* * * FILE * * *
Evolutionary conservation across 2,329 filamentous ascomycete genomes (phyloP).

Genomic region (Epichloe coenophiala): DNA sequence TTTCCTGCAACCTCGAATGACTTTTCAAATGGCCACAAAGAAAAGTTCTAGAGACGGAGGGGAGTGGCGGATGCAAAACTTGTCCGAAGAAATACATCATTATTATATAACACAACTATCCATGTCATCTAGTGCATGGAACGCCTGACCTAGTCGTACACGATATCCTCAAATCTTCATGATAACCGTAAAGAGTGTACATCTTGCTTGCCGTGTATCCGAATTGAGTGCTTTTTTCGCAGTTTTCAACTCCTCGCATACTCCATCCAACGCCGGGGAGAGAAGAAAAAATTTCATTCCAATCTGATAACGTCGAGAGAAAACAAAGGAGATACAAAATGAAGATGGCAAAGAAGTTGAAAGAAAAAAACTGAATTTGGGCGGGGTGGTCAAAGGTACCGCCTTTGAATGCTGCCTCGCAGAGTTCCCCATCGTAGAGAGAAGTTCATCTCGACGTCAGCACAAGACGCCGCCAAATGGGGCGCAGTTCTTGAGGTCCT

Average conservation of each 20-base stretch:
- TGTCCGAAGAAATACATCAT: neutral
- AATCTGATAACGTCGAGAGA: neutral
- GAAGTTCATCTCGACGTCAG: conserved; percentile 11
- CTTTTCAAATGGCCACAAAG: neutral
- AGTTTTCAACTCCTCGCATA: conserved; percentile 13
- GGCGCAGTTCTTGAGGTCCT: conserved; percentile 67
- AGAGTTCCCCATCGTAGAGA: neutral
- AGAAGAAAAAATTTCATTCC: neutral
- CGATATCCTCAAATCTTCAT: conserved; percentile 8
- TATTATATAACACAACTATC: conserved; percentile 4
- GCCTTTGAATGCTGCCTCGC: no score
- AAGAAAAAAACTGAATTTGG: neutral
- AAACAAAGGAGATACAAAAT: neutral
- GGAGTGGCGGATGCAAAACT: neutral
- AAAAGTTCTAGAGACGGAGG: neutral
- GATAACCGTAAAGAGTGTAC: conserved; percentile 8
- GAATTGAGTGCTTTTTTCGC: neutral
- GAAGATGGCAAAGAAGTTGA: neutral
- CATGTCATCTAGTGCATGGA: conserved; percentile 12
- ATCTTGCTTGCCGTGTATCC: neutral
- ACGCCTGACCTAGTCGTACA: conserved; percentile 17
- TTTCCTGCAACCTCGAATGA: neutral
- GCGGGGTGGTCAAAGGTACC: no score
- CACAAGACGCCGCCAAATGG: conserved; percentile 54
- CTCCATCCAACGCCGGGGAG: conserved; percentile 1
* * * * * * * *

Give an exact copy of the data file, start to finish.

Evolutionary conservation across 2,329 filamentous ascomycete genomes (phyloP).

Genomic region (Epichloe coenophiala): DNA sequence TTTCCTGCAACCTCGAATGACTTTTCAAATGGCCACAAAGAAAAGTTCTAGAGACGGAGGGGAGTGGCGGATGCAAAACTTGTCCGAAGAAATACATCATTATTATATAACACAACTATCCATGTCATCTAGTGCATGGAACGCCTGACCTAGTCGTACACGATATCCTCAAATCTTCATGATAACCGTAAAGAGTGTACATCTTGCTTGCCGTGTATCCGAATTGAGTGCTTTTTTCGCAGTTTTCAACTCCTCGCATACTCCATCCAACGCCGGGGAGAGAAGAAAAAATTTCATTCCAATCTGATAACGTCGAGAGAAAACAAAGGAGATACAAAATGAAGATGGCAAAGAAGTTGAAAGAAAAAAACTGAATTTGGGCGGGGTGGTCAAAGGTACCGCCTTTGAATGCTGCCTCGCAGAGTTCCCCATCGTAGAGAGAAGTTCATCTCGACGTCAGCACAAGACGCCGCCAAATGGGGCGCAGTTCTTGAGGTCCT

Average conservation of each 20-base stretch:
- TGTCCGAAGAAATACATCAT: neutral
- AATCTGATAACGTCGAGAGA: neutral
- GAAGTTCATCTCGACGTCAG: conserved; percentile 11
- CTTTTCAAATGGCCACAAAG: neutral
- AGTTTTCAACTCCTCGCATA: conserved; percentile 13
- GGCGCAGTTCTTGAGGTCCT: conserved; percentile 67
- AGAGTTCCCCATCGTAGAGA: neutral
- AGAAGAAAAAATTTCATTCC: neutral
- CGATATCCTCAAATCTTCAT: conserved; percentile 8
- TATTATATAACACAACTATC: conserved; percentile 4
- GCCTTTGAATGCTGCCTCGC: no score
- AAGAAAAAAACTGAATTTGG: neutral
- AAACAAAGGAGATACAAAAT: neutral
- GGAGTGGCGGATGCAAAACT: neutral
- AAAAGTTCTAGAGACGGAGG: neutral
- GATAACCGTAAAGAGTGTAC: conserved; percentile 8
- GAATTGAGTGCTTTTTTCGC: neutral
- GAAGATGGCAAAGAAGTTGA: neutral
- CATGTCATCTAGTGCATGGA: conserved; percentile 12
- ATCTTGCTTGCCGTGTATCC: neutral
- ACGCCTGACCTAGTCGTACA: conserved; percentile 17
- TTTCCTGCAACCTCGAATGA: neutral
- GCGGGGTGGTCAAAGGTACC: no score
- CACAAGACGCCGCCAAATGG: conserved; percentile 54
- CTCCATCCAACGCCGGGGAG: conserved; percentile 1